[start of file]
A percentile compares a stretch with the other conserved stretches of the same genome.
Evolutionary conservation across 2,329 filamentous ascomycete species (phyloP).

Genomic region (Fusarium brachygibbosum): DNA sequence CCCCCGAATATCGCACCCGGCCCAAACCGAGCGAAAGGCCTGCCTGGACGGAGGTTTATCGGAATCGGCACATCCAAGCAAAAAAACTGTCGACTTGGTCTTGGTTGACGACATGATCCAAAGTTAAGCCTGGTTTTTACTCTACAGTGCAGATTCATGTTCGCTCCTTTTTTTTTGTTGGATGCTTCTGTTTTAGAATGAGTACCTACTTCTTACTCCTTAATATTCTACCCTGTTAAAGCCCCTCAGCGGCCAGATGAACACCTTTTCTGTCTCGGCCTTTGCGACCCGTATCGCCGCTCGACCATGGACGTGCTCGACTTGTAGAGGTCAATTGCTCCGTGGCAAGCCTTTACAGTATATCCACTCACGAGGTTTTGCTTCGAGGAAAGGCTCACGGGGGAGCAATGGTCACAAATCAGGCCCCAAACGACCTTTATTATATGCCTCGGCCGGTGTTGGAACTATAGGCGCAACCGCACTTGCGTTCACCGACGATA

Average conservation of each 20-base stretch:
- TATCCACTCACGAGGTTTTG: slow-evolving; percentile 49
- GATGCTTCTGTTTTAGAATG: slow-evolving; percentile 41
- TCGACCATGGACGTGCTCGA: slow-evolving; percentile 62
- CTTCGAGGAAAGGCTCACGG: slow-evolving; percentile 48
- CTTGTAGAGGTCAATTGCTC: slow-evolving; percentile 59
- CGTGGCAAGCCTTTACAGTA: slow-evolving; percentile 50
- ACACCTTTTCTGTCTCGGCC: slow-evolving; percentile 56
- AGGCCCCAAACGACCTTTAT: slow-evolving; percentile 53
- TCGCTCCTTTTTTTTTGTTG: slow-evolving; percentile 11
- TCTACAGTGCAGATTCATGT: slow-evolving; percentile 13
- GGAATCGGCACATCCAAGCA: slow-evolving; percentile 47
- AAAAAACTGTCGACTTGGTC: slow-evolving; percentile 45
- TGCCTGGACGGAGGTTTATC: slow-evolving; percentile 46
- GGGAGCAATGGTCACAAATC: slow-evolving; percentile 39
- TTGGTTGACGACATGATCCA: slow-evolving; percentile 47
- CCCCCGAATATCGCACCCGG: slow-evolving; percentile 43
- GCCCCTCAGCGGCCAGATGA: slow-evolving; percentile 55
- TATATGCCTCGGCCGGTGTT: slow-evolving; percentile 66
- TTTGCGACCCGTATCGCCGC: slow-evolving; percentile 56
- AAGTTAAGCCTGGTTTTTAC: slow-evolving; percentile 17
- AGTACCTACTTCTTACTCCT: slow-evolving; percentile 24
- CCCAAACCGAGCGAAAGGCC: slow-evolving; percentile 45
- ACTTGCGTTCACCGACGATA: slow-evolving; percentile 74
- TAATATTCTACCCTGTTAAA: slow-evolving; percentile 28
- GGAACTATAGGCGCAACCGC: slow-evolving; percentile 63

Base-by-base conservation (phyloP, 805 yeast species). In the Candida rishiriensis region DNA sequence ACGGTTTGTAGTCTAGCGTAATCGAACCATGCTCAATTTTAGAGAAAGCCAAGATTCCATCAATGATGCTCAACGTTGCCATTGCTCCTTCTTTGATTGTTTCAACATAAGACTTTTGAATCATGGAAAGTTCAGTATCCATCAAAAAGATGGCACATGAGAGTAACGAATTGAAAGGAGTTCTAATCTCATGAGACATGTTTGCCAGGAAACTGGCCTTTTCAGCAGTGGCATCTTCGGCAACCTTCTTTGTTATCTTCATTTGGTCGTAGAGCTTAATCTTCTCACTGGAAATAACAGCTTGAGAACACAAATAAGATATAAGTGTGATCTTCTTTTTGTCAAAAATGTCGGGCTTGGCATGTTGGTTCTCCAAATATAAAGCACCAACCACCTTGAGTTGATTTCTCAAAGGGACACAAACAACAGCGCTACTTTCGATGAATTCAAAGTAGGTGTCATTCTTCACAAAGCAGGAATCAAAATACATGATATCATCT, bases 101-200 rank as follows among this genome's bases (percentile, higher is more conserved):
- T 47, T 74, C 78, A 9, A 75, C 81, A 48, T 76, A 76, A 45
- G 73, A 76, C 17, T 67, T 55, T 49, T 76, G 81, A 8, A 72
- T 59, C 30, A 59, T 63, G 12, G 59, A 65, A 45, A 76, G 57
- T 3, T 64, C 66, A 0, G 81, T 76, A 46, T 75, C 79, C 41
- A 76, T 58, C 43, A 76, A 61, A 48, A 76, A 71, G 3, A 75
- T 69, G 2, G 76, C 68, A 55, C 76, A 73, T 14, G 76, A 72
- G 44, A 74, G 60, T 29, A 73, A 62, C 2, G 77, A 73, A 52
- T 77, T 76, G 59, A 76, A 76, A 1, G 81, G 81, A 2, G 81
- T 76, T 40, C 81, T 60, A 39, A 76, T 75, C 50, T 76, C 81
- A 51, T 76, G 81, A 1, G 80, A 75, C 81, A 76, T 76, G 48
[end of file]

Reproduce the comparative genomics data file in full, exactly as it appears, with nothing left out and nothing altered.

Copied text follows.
A percentile compares a stretch with the other conserved stretches of the same genome.
Evolutionary conservation across 2,329 filamentous ascomycete species (phyloP).

Genomic region (Fusarium brachygibbosum): DNA sequence CCCCCGAATATCGCACCCGGCCCAAACCGAGCGAAAGGCCTGCCTGGACGGAGGTTTATCGGAATCGGCACATCCAAGCAAAAAAACTGTCGACTTGGTCTTGGTTGACGACATGATCCAAAGTTAAGCCTGGTTTTTACTCTACAGTGCAGATTCATGTTCGCTCCTTTTTTTTTGTTGGATGCTTCTGTTTTAGAATGAGTACCTACTTCTTACTCCTTAATATTCTACCCTGTTAAAGCCCCTCAGCGGCCAGATGAACACCTTTTCTGTCTCGGCCTTTGCGACCCGTATCGCCGCTCGACCATGGACGTGCTCGACTTGTAGAGGTCAATTGCTCCGTGGCAAGCCTTTACAGTATATCCACTCACGAGGTTTTGCTTCGAGGAAAGGCTCACGGGGGAGCAATGGTCACAAATCAGGCCCCAAACGACCTTTATTATATGCCTCGGCCGGTGTTGGAACTATAGGCGCAACCGCACTTGCGTTCACCGACGATA

Average conservation of each 20-base stretch:
- TATCCACTCACGAGGTTTTG: slow-evolving; percentile 49
- GATGCTTCTGTTTTAGAATG: slow-evolving; percentile 41
- TCGACCATGGACGTGCTCGA: slow-evolving; percentile 62
- CTTCGAGGAAAGGCTCACGG: slow-evolving; percentile 48
- CTTGTAGAGGTCAATTGCTC: slow-evolving; percentile 59
- CGTGGCAAGCCTTTACAGTA: slow-evolving; percentile 50
- ACACCTTTTCTGTCTCGGCC: slow-evolving; percentile 56
- AGGCCCCAAACGACCTTTAT: slow-evolving; percentile 53
- TCGCTCCTTTTTTTTTGTTG: slow-evolving; percentile 11
- TCTACAGTGCAGATTCATGT: slow-evolving; percentile 13
- GGAATCGGCACATCCAAGCA: slow-evolving; percentile 47
- AAAAAACTGTCGACTTGGTC: slow-evolving; percentile 45
- TGCCTGGACGGAGGTTTATC: slow-evolving; percentile 46
- GGGAGCAATGGTCACAAATC: slow-evolving; percentile 39
- TTGGTTGACGACATGATCCA: slow-evolving; percentile 47
- CCCCCGAATATCGCACCCGG: slow-evolving; percentile 43
- GCCCCTCAGCGGCCAGATGA: slow-evolving; percentile 55
- TATATGCCTCGGCCGGTGTT: slow-evolving; percentile 66
- TTTGCGACCCGTATCGCCGC: slow-evolving; percentile 56
- AAGTTAAGCCTGGTTTTTAC: slow-evolving; percentile 17
- AGTACCTACTTCTTACTCCT: slow-evolving; percentile 24
- CCCAAACCGAGCGAAAGGCC: slow-evolving; percentile 45
- ACTTGCGTTCACCGACGATA: slow-evolving; percentile 74
- TAATATTCTACCCTGTTAAA: slow-evolving; percentile 28
- GGAACTATAGGCGCAACCGC: slow-evolving; percentile 63

Base-by-base conservation (phyloP, 805 yeast species). In the Candida rishiriensis region DNA sequence ACGGTTTGTAGTCTAGCGTAATCGAACCATGCTCAATTTTAGAGAAAGCCAAGATTCCATCAATGATGCTCAACGTTGCCATTGCTCCTTCTTTGATTGTTTCAACATAAGACTTTTGAATCATGGAAAGTTCAGTATCCATCAAAAAGATGGCACATGAGAGTAACGAATTGAAAGGAGTTCTAATCTCATGAGACATGTTTGCCAGGAAACTGGCCTTTTCAGCAGTGGCATCTTCGGCAACCTTCTTTGTTATCTTCATTTGGTCGTAGAGCTTAATCTTCTCACTGGAAATAACAGCTTGAGAACACAAATAAGATATAAGTGTGATCTTCTTTTTGTCAAAAATGTCGGGCTTGGCATGTTGGTTCTCCAAATATAAAGCACCAACCACCTTGAGTTGATTTCTCAAAGGGACACAAACAACAGCGCTACTTTCGATGAATTCAAAGTAGGTGTCATTCTTCACAAAGCAGGAATCAAAATACATGATATCATCT, bases 101-200 rank as follows among this genome's bases (percentile, higher is more conserved):
- T 47, T 74, C 78, A 9, A 75, C 81, A 48, T 76, A 76, A 45
- G 73, A 76, C 17, T 67, T 55, T 49, T 76, G 81, A 8, A 72
- T 59, C 30, A 59, T 63, G 12, G 59, A 65, A 45, A 76, G 57
- T 3, T 64, C 66, A 0, G 81, T 76, A 46, T 75, C 79, C 41
- A 76, T 58, C 43, A 76, A 61, A 48, A 76, A 71, G 3, A 75
- T 69, G 2, G 76, C 68, A 55, C 76, A 73, T 14, G 76, A 72
- G 44, A 74, G 60, T 29, A 73, A 62, C 2, G 77, A 73, A 52
- T 77, T 76, G 59, A 76, A 76, A 1, G 81, G 81, A 2, G 81
- T 76, T 40, C 81, T 60, A 39, A 76, T 75, C 50, T 76, C 81
- A 51, T 76, G 81, A 1, G 80, A 75, C 81, A 76, T 76, G 48